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From Jochen Theodorou <blackd...@gmx.org>
Subject Re: Binary compatibility fixed + Kotlin DSL
Date Tue, 02 Apr 2019 16:56:53 GMT
Hi,

I have never used it, but what you write is within my expectations. We
should not forget we are *still* (after years) talking about an early
version of the DSL.

My experience with other people doing gradle is more like this:
There is a problem, we search on stackoverflow and copy+paste the
solution to see if it works. If it does great, if not, search again.
Most do not try to understand the logic behind. And I can't blame
people, I do similar things when I have to deal with maven builds...
Only that maven does not expose internal logic directly and often you
are lost fast, while gradle would in theory allow you to learn how it
works gradually. Anyway... in cases like that you rarely care about code
completion. These things get interesting once your build is more complex
and you start doing things special. Here the Groovy DSL stays under its
potential, because of reasons you mentioned, because of missing DSLDs
and other things.

All in all things would get more interesting in a version 2 of the
Kotlin DSL, one really tailored to Kotlin, trying to do things better.
Here my expectations would have been that this would have happened
already... I start wondering if it will happen at all.

bye Jochen

On 02.04.19 16:13, Thibault Kruse wrote:
> On Fri, Mar 22, 2019 at 11:37 AM Thibault Kruse
> <tibokruse@googlemail.com> wrote:
>>
>> While that is obviously true, the question is not as simple. The
>> groovy community must make a recommendation to all gradle projects in
>> the world about whether to use Gradle-Groovy-DSL or Gradle-Kotlin-DSL.
>
> Answering myself, after having migrated a project of mine to Kotlin.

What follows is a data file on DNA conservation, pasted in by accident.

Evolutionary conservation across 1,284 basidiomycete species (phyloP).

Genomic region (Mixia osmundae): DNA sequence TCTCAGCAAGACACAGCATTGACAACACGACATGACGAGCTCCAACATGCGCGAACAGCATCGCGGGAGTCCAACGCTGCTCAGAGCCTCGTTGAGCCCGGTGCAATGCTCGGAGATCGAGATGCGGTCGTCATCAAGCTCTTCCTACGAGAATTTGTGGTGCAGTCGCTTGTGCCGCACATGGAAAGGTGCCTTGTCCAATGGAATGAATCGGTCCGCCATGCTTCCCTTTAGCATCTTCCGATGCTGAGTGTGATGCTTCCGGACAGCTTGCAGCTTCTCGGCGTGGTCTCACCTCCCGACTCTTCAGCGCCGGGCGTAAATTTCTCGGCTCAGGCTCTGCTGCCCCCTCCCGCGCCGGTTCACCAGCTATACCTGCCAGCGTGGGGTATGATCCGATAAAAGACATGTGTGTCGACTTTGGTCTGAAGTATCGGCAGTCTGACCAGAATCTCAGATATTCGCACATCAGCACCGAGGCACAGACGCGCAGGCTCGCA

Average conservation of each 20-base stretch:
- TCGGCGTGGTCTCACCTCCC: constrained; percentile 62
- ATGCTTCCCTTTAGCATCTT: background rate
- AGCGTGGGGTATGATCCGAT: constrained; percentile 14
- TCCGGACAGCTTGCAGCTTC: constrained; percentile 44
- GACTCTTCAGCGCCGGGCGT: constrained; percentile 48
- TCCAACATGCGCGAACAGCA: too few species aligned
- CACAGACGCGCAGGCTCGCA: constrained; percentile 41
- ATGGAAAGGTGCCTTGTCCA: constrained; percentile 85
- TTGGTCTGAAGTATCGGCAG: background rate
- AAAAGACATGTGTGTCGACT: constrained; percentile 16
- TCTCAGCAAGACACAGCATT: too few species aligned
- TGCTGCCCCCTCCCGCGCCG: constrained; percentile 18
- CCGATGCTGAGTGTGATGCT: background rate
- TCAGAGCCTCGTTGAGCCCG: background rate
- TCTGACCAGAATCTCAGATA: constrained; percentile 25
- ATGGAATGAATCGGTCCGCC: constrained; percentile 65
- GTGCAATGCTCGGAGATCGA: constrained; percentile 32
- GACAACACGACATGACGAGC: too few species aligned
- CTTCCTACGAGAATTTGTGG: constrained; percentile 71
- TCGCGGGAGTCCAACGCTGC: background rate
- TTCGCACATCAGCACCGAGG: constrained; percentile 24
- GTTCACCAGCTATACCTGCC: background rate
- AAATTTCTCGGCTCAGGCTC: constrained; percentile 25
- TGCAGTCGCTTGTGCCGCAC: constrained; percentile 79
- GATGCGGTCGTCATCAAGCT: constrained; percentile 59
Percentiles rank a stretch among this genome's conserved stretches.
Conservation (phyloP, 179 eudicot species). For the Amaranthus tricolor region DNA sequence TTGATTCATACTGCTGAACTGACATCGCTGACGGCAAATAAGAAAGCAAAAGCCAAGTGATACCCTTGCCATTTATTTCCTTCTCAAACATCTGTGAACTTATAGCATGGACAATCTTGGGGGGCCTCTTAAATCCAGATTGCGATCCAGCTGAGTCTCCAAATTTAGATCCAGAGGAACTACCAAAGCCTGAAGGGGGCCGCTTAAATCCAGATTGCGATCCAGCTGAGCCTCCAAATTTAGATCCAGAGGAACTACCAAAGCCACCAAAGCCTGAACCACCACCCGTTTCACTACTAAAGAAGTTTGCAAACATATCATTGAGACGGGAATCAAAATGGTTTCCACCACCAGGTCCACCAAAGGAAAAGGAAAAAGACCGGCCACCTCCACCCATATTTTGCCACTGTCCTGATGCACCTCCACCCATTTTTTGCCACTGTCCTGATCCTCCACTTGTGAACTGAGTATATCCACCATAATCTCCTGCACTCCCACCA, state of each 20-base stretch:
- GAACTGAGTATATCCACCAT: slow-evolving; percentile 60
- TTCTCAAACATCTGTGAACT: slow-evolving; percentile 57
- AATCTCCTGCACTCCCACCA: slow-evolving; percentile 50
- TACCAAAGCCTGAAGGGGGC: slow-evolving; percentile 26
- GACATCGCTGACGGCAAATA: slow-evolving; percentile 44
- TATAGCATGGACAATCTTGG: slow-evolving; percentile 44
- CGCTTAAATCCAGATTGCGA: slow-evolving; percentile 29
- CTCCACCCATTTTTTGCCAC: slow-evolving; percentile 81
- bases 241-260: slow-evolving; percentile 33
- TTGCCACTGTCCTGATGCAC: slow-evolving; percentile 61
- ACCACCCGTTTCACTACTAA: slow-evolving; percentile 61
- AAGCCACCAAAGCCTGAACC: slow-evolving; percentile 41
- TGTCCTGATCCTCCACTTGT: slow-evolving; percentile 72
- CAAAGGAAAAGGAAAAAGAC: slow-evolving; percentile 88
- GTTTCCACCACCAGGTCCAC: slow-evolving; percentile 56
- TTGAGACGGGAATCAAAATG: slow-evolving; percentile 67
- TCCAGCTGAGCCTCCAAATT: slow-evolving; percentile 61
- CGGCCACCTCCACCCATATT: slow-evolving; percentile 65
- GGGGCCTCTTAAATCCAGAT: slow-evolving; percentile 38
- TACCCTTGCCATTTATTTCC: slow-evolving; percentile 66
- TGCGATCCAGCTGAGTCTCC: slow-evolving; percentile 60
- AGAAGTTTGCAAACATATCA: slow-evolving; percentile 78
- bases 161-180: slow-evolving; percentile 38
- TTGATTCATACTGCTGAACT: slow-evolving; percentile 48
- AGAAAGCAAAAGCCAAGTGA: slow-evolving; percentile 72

> My experience has been maybe similar to this article:
> https://proandroiddev.com/takeaways-from-migrating-a-complex-android-project-to-gradle-kotlin-dsl-eaeb5ccd8c84?gi=32fc005af2ba
>
> The experience of working with the Kotlin DSL is mixed. It makes a big
> difference which gradle and which IntelliJ version are used exactly,
> and in large projects where different people use different versions,
> and different plugins may require different versions, it is an
> additional pain to be bound to the latest version of everything (As an
> example best kotlin support requires gradle5, but the spotbugs plugin
> seems broken with gradle5). IntelliJ frequently marked half the kotlin
> files in red for being unable to resolve symbols, though restarting
> and such helped.
> Kotlin seems slower than Gradle (also mentioned in the article), and
> the migration path is not obvious when using 3rdparty plugins or
> custom code. The documentation about this is still meagre.
>
> And on the other hand, IDE support for Gradle-Groovy-DSL can be
> greatly improved by verbosely explictly using types.
>
> E.g.
>
> // bad
> pmd {
>      toolVersion = '6.4.0'
> }
>
> // good
> import org.gradle.api.plugins.quality.PmdExtension
> pmd { PmdExtension pmdExt ->
>      pmdExt.toolVersion = '6.4.0'
> }
>
> This may be uglier to write than the idiomatic Gradle, but can be a
> viable alternative to switching to Kotlin. And Gradle Inc. could
> promote this kind of syntax for Gradle-Groovy-DSL over the traditional
> minimal (with obfuscated typing) syntax. Gradle Inc. could also
> provide more Interfaces to use for such explicit typing, instead of
> providing static compilation. E.g project.sourceSets.main cannot be
> resolved in the IDE, but an interface could be provided such that
> javaProject(project).sourceSets.main would be supported in the IDE.
> IntelliJ provides full support for writing dynamically compiled Groovy
> when the types are explicitly provided.
> I also generally recommend using the buildSrc folder for managing
> shared build logic and constants (such as for dependencies) in
> multi-project builds. "apply from:  <path/to/other/gradle/file>" on
> the other hand seems quite confusing, limited and does not scale well
> with complexity.
>
> So for Javaprojects using certain 3rd party (or in-house) plugins,
> staying with Groovy for the time being may be quite reasonable, also
> until APIs have matured and IDE and gradle support varies less between
> versions.
> For the Groovy project itself I am not sure how much better Kotlin
> would be than non-idiomatic explicitly typed Groovy-DSL.
>


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